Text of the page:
HOPE Taskforce Policies
The following document contains the policies of Upper Columbia Academy’s HOPE Taskforce in the following areas:
- Mission Statement
- Faculty and Staff
With Matthew 25:34-46 in mind, Upper Columbia Academy operates a significant community service program. This is in order to (a) educate our students regarding the variety of needs within a community and (b) to teach them, through example and experience, to be citizens who will creatively and routinely be involved in meeting those needs. Ultimately, we consider this to be the foundation and fiber of all effective evangelism, for “Christ’s method alone will give true success in reaching the people. The Savior mingled with men as one who desired their good. He showed His sympathy for them, ministered to their needs, and won their confidence. Then He bade them ‘Follow Me.’” MH 143
Six school days are set aside each year for our HOPE Task Force program. On these days, faculty, staff and students are involved in numerous community service projects, each involving approximately four hours of service. Opportunity is given ahead of time for students to sign up for a project that interests them. Students who do not sign up are assigned to a project and are expected to check the lists posted for their assignment.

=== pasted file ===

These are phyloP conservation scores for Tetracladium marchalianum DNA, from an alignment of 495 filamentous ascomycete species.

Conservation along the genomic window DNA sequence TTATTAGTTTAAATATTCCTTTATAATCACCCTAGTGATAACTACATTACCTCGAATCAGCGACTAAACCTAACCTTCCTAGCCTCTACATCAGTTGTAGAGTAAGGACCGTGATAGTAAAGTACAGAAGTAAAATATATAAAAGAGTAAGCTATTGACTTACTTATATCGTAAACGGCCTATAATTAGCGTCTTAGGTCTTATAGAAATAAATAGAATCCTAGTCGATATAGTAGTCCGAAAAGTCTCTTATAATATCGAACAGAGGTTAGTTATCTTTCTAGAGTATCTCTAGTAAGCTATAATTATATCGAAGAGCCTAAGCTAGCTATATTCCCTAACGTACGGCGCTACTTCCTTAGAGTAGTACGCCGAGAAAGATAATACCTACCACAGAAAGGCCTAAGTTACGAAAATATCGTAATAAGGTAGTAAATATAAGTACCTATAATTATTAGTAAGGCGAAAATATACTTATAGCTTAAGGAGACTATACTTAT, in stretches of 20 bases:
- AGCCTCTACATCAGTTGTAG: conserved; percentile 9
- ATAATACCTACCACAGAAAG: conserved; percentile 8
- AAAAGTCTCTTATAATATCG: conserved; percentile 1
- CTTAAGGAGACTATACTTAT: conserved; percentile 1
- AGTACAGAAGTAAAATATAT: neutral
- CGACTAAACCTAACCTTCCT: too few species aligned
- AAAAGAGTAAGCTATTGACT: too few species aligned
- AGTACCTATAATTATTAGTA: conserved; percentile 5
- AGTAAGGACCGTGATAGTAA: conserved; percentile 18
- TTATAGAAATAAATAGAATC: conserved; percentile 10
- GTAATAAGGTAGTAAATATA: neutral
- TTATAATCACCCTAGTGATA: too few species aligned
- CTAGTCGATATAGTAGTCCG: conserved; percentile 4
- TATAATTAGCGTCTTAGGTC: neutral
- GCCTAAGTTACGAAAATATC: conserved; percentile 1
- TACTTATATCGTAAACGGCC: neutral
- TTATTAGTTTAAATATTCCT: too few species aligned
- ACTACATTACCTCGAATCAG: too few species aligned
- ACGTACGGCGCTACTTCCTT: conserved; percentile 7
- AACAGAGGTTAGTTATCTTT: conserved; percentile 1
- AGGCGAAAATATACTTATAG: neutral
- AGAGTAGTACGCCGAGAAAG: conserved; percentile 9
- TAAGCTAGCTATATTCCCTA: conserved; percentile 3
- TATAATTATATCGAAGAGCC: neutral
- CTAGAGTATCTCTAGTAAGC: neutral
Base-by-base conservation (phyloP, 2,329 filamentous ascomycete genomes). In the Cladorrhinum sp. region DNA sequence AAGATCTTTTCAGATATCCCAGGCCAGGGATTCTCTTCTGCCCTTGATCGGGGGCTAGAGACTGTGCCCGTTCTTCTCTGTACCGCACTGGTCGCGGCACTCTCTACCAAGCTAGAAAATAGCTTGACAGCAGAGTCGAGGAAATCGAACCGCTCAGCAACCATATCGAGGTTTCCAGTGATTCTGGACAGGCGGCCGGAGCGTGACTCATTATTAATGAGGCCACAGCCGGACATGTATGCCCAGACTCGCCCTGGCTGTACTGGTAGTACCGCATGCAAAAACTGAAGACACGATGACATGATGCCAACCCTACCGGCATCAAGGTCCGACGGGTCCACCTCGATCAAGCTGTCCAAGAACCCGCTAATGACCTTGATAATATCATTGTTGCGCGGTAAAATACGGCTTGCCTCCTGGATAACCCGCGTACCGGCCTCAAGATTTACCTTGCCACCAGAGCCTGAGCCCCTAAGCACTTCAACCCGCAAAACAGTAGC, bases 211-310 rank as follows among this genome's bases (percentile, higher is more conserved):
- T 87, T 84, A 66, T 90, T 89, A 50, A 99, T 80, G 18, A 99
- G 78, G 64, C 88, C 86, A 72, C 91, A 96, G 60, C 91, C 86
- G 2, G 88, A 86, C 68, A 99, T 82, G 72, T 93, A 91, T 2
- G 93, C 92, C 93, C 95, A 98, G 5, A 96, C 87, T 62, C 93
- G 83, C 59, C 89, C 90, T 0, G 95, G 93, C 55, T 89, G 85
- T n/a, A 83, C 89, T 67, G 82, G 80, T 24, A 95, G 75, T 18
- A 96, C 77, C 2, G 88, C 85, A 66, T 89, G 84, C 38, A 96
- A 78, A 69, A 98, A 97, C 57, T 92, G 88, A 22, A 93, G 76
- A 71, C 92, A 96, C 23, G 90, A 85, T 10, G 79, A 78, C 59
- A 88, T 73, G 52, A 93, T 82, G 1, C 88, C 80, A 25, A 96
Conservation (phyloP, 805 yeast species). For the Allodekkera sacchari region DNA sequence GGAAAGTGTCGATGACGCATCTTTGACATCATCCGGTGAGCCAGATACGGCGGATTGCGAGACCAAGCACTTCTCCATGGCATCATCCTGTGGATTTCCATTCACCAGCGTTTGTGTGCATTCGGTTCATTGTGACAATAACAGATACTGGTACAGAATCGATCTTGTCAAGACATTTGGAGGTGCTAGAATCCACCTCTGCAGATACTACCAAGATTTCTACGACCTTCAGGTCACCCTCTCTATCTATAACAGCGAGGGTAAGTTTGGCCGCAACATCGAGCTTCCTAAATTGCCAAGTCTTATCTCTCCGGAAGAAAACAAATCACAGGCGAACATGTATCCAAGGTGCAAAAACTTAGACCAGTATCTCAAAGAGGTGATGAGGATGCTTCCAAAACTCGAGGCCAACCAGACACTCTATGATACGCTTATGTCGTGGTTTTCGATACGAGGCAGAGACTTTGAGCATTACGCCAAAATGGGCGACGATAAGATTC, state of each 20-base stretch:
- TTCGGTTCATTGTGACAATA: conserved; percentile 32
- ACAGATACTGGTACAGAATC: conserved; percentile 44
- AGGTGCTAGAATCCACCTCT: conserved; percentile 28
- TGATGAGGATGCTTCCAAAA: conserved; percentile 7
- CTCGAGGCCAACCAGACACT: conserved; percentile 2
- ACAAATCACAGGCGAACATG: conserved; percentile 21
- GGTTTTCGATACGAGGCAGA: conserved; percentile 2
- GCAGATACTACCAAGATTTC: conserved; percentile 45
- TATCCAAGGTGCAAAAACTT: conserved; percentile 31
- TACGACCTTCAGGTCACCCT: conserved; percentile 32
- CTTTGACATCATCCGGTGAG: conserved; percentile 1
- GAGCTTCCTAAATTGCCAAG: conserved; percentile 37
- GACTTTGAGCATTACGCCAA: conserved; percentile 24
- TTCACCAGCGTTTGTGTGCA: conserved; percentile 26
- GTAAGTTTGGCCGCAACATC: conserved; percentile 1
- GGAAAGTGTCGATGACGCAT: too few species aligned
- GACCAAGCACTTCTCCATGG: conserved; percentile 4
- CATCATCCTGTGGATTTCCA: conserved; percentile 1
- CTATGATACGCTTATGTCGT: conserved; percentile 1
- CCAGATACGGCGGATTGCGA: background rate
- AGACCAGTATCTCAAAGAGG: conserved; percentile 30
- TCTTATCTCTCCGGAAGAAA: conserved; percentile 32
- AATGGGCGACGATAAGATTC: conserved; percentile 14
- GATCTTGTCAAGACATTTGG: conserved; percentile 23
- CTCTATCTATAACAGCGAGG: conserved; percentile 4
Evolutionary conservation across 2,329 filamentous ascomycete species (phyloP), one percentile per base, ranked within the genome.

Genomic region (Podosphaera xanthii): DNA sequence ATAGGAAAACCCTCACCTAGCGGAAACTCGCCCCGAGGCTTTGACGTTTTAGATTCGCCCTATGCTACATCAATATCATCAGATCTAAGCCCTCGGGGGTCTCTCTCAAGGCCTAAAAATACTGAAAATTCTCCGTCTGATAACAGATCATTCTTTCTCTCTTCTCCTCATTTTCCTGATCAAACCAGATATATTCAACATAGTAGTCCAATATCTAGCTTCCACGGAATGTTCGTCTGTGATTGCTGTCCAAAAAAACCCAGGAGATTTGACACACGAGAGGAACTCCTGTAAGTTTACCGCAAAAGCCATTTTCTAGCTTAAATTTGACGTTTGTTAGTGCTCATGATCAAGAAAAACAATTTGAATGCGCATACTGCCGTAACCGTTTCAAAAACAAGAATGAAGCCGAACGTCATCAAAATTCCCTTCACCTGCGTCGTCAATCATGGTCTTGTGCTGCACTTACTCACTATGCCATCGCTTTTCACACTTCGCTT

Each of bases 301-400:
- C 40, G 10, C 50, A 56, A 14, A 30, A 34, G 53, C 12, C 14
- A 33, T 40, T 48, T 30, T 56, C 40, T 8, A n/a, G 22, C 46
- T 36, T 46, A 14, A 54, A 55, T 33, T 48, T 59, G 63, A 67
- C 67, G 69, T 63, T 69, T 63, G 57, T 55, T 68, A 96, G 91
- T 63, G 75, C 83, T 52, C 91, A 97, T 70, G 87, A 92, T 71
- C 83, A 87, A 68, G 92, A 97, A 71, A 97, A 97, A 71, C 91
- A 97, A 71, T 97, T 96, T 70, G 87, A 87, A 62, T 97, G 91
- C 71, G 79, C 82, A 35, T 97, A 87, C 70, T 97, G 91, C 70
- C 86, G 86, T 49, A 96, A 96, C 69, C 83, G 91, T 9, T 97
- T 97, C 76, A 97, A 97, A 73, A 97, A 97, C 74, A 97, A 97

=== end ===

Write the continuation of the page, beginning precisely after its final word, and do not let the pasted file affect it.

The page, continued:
We seek projects that will give our students the opportunity to meet the needs of people directly. Usually, these are people who are not of our faith but we do not exclude Seventh-day Adventists. We also seek opportunities to support and partner with creative organizations who are involved in meeting people’s needs. These are often the projects that provide the most thought-provoking experiences for our students. This includes organizations that function within the Seventh-day Adventist Church but most often involves other community service organizations. We are also pleased to offer environmental projects from time to time.
Occasionally, special needs arise on campus or among the faculty and, when appropriate, these may be included in our projects, but not as extensions of our maintenance or cafeteria programs. Because every church our students will ever attend will need their involvement, HOPE Task Force regularly sponsors projects involving the UCA church
In order to protect the integrity of the program and to maximize the opportunities that HOPE Task Force provides our students and staff to interact in meaningful ways, all projects (including make-up projects) are school sponsored.
Community service is a vital part of the curriculum at UCA. Also, HOPE Task Force days are recognized as official school days by our accreditation authorities. Therefore, attendance is required. Requests to be absent are processed by Ad Council. If attendance is excused it is with the understanding that the student will make up the hours of community service missed during the regularly scheduled make-up projects. Hours missed due to illness will also need to be made up, just as homework is made up, even when the absence from class is excused.